- encouraged and valued in all aspects of learning
3,4,5 Career and leadership readiness
- technology savvy
- professional and, where relevant, fully accredited
- forward thinking and well informed
- tested and validated by work based experiences
1,3,4,5 Self-awareness and emotional intelligence
- a capacity for self-reflection and a willingness to engage in self-appraisal
- open to objective and constructive feedback from supervisors and peers
- able to negotiate difficult social situations, defuse conflict and engage positively in purposeful debate
Required ResourcesText Books
- Leo, K. J., Knapp, J., McGowan, S. C., and Sweeting, J. W., (2015) Company Accounting, 10th EditionJohn Wiley and Sons Australia Ltd, Milton, Queensland.
- CAANZ (2017) Financial Reporting Handbook 2017, John Wiley and Sons Australia Ltd, Milton, Queensland.
Recommended ResourcesThis course includes content that has been drawn from the following sources. Students are not required to obtain copies of these texts, but those seeking to review information beyond the required resources may find the following to be useful resources:
- Loftus, J., Leo, K. J., Wise, V., and Clark, K., (2013) Understanding Australian Accounting Standards, John Wiley and Sons Australia Ltd, Milton, Queensland.
- Henderson, S., Peirson, G., Herbohn, K., Artiach, T. and Howieson, B. (2014) Issues in Financial Accounting, 15th edition, Pearson Education Australia/Prentice Hall, French’s Forrest, NSW. (ISBN 9781442561175).
Online LearningStudents are required to regularly access the MyUni website for this course, available at: https://myuni.adelaide.edu.au. Important information will be provided to students on this website including online lectures, answers to self-study and workshop questions, text-book resources, on-line tests, and announcements from the lecturer. All of the resources provided to students from this website are designed to assist in student’s learning and understanding of the information covered in this course.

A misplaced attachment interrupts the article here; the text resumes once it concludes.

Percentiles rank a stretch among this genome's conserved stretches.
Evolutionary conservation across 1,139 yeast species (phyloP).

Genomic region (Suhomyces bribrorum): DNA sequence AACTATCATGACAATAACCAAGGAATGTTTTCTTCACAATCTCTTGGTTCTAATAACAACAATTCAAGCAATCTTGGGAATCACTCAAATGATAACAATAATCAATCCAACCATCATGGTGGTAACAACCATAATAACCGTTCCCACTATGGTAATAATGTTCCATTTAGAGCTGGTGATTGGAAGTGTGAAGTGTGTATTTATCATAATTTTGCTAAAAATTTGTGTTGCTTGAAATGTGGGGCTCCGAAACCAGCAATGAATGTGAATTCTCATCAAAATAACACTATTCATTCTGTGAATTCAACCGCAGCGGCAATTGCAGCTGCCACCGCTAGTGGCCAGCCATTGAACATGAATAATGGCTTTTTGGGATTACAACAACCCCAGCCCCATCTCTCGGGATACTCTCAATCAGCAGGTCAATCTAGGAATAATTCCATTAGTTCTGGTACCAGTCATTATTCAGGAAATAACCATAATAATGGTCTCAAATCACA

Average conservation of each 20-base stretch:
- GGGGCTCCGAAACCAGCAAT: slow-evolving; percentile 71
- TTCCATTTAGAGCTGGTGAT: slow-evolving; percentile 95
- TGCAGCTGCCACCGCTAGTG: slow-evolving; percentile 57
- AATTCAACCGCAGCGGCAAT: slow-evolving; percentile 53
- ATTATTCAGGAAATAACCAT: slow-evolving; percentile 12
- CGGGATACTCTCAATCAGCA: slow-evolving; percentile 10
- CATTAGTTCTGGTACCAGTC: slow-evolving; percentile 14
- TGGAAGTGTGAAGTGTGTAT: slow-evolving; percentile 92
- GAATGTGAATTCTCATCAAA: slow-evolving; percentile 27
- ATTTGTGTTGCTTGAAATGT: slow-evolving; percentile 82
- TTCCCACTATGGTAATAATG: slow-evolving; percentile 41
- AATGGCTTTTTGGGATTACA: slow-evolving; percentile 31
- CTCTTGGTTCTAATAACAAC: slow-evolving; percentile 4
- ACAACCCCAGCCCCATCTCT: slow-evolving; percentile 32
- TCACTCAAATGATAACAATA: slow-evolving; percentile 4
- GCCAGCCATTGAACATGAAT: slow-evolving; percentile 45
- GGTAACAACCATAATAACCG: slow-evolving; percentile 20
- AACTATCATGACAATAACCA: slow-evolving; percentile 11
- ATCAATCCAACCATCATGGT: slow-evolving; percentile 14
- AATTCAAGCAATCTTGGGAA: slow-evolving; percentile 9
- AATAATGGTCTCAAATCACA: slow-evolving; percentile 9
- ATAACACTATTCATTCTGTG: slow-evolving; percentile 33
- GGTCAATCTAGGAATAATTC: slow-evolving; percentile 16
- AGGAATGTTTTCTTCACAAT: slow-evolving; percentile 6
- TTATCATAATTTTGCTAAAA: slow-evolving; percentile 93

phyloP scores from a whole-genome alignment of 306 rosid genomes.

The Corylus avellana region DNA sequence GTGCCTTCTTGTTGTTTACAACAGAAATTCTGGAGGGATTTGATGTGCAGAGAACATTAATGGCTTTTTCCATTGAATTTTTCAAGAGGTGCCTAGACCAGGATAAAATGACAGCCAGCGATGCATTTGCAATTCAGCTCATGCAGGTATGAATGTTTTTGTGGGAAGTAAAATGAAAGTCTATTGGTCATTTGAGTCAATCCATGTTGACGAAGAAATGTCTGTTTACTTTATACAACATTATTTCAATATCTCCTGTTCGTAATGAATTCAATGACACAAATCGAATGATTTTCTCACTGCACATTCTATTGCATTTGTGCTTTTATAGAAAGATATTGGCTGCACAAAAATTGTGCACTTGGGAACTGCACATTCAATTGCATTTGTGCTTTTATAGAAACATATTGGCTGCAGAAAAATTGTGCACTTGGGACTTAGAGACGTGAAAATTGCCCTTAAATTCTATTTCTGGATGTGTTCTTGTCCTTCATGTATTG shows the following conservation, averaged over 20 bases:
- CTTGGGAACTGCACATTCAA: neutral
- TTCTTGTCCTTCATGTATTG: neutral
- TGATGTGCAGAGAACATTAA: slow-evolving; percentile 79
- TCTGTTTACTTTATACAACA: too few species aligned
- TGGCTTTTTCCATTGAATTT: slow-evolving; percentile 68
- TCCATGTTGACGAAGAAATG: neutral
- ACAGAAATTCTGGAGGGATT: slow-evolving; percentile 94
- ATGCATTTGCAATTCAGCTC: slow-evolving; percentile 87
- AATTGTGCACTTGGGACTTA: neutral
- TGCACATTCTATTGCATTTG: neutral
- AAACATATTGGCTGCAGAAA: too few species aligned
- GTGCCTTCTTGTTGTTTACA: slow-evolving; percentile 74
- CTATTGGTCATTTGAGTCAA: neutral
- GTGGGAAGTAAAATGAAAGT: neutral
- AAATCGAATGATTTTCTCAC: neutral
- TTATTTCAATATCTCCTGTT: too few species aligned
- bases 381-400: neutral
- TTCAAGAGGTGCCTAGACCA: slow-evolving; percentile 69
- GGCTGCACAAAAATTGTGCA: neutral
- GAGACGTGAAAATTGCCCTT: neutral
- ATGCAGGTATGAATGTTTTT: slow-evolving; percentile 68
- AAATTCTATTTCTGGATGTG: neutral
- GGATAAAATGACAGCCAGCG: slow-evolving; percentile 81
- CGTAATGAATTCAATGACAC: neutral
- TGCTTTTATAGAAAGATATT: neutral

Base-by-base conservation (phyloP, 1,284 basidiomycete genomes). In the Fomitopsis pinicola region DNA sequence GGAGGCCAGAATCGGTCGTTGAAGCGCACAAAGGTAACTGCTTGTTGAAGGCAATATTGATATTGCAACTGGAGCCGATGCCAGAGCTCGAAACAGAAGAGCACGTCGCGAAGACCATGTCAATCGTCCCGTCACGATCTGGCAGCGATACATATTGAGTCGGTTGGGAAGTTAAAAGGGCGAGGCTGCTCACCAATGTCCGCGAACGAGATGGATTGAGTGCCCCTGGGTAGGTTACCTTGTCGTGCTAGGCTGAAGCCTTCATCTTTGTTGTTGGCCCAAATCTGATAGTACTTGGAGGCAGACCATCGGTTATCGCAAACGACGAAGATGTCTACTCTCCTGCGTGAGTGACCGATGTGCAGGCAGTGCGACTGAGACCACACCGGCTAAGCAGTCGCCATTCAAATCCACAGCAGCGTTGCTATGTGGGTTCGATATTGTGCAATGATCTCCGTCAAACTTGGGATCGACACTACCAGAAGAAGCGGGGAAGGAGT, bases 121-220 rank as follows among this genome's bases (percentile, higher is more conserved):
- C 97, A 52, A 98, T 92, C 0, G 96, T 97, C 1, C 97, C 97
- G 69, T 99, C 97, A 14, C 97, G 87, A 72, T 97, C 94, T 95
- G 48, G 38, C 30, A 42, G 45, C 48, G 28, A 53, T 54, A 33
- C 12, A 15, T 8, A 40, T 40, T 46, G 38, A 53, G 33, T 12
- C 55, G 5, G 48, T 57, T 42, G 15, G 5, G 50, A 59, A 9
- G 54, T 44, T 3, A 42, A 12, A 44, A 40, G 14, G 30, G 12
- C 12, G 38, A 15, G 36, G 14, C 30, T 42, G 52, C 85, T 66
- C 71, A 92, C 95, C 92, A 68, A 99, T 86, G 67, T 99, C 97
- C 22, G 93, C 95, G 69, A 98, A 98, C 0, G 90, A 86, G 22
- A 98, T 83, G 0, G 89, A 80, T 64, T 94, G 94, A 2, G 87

Learning & Teaching Activities
Learning & Teaching ModesLectures
Each week, students are required to either attend or listen to an online recording (available from MyUni) to a two-hour lecture. If attendance in lectures falls below a minimum threshold of approximately 40 students, future lectures at that time may be cancelled.
Lectures provide students with an overview of the accounting issues that surround the preparation of general purpose financial statements. The lecturer will discuss conceptual issues surrounding the application of Australian accounting standards on particular topics, work through some introductory examples and refer to information found in Annual Reports prepared by companies listed on the Australian Securities Exchange (ASX).
Lectures do not provide all of the necessary information that students are required to be familiar with in order to pass this course. It is essential that students supplement the lecture materials by reading the relevant extracts from the text books, working through examples and extending their knowledge of each topic in workshops and in their own study time. Students should prepare for each lecture by reading from the texts and reviewing the lecture material provided online in MyUni. The material covered in lectures will be discussed and extended in workshops held in the week following the lecture.